Sex Offender Legislation Will Dissolve Without Support

As Senator at Large Craig Barshinger leaves office, his more than 40 proposed bills will leave with him unless a senator from the 27th Legislature takes them over — and that includes the bill that would make it easier for V.I. residents to obtain listings of sex offenders in their area.

The current legislation, proposed by Senator Allie-Allison Petrus in 1997, provides access to the territory’s sexual offender registry to “any law enforcement agency for law enforcement purposes, and to government agencies conducting confidential background checks.”

The Virgin Islands Sexual Offender Registration and Community Protection Law also requires the V.I. Attorney General to “notify the owner of a child-care facility whenever a person who is required to register under this chapter lives within a one-mile radius of that child-care facility.”

Info Private In V.I.
Schools must also be notified when a sex offender moves within one mile, although Julius E. Sprauve School Principal Mario Francis acknowledged that he has not been notified of any sex offenders living in the area during his six-and-a-half years at the school.

It is not known if there are any sex offenders living within a one-mile radius of the school.

Registered sex offenders’ information is kept more private in the V.I. than in any other state. A National Sex Offender Public Registry, located at, allows citizens to search for registered sex offenders in the U.S., Puerto Rico and Guam — but not the Virgin Islands.

The current law is vague and open to interpretation when it comes to notification of the public.

“The Attorney General shall release to the public relevant and necessary information regarding a specified person required to register under this chapter when the release of the information is necessary for public protection,” states the law.

Tradewinds Request Denied
Petrus was surprised to hear that a January 2006 request by St. John Tradewinds for a list of registered sex offenders in the area was denied by the Department of Justice.

“It was intended to be public information,” Petrus said in March. “It was never intended to be a protection for sex offenders. That should be clarified.”

“It was my intention to make the information available to the public,” Petrus added.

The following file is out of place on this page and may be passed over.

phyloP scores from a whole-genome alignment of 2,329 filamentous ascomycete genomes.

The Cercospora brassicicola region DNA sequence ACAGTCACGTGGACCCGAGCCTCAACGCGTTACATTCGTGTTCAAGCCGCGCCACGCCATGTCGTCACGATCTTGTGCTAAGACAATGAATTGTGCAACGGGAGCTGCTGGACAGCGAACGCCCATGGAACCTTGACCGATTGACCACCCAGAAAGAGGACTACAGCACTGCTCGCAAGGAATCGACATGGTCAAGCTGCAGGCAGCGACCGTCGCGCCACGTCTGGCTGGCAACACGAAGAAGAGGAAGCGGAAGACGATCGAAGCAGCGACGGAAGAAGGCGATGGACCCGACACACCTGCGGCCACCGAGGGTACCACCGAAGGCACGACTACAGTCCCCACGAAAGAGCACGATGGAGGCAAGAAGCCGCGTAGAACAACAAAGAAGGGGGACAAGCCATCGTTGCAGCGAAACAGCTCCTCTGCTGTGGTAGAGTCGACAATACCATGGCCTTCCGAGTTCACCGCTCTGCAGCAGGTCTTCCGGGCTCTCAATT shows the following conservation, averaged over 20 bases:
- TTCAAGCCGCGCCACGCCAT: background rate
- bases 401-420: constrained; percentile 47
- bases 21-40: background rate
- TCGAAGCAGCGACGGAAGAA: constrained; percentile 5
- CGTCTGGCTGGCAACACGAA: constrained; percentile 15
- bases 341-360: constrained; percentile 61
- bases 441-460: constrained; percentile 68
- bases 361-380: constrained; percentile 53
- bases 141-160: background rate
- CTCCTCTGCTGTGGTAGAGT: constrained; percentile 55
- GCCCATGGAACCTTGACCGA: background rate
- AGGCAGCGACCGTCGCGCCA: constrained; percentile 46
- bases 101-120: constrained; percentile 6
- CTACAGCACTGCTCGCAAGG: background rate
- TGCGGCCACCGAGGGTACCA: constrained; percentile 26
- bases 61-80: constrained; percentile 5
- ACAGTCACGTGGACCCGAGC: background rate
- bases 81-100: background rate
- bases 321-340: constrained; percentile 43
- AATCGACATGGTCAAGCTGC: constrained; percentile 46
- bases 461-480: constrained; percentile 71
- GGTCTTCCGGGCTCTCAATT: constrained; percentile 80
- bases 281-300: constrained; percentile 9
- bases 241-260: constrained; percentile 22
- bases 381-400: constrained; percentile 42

Department of Justice Special Programs Coordinator Judy Gomez responded to St. John Tradewinds’ request.

“Please note that the Virgin Islands Code specifically states with whom and under what circumstances this information may be released,” states Gomez in her response letter. “Based on your letter, I can not provide you with the information requested.”

There is a Web site dedicated to the Virgin Islands Sexual Offenders Registry,, but the site does not list registered sex offenders, and has not been updated since 2004.

Out of Date Web Site
The site is under construction and features an information request form, where one can ask to be sent information on Virgin Islands law, or ask to be contacted by a V.I. Justice Department attorney.

By sharing registered sex offenders’ information with the public, communities are safer, stated Attorney General Robert Gonzales on the National Sex Offender Public Registry.   

“The Department of Justice is committed to working with our state and local partners to keep our communities safe from sexual predators,” stated Gonzales. “As part of this initiative, the Department has launched a nationwide, Internet-based, searchable Dru Sjodin National Sex Offender Public Registry Web site. The silent sex offender can be just as dangerous as notorious neighborhood gang members, and because of this we must keep parents and communities informed and engaged.”

Bring V.I. Up To Date
Barshinger’s proposed legislation would bring the V.I. in line with the rest of the U.S.

“I suspected there was a need for better legislation,” he said in April. “I put in legislation to update it to the current standard, because we certainly need that. We need to update ourselves, and the Tradewinds has proved that point by trying to make a request and being denied.”

If Barshinger’s proposed sex offender legislation is not picked up by a senator from the 27th Legislature, it will die, according to the outgoing Senator at Large.

“If there is another senator who wants it, I will personally sign it over to them so they can carry it,” said Barshinger. “Otherwise, it will dissolve just like sugar crystals into a glass of water.”

The legislation is still in its very early stages, Barshinger explained.

“There is nothing significant done on it,” he said. “It’s one of those things where it’s an idea that hasn’t even gone to a draft. Right now it’s in play, but it’s only in the beginning stages.”

The sex offender legislation is just one of 40 bills that Barshinger is trying to pass on during his last weeks in office, he said.

Public Can Help
“I’m trying to give away all my bills,” said Barshinger. “That’s my job next week.”

The public can help the sex offender legislation stay alive by urging members of the 27th Legislature to take it over.

“If the senators had 80 emails from different people wanting the sex offender bill to go through, it would get through in four to six months,” said Barshinger.

Senators can be contacted through the V.I. Legislature’s Web site at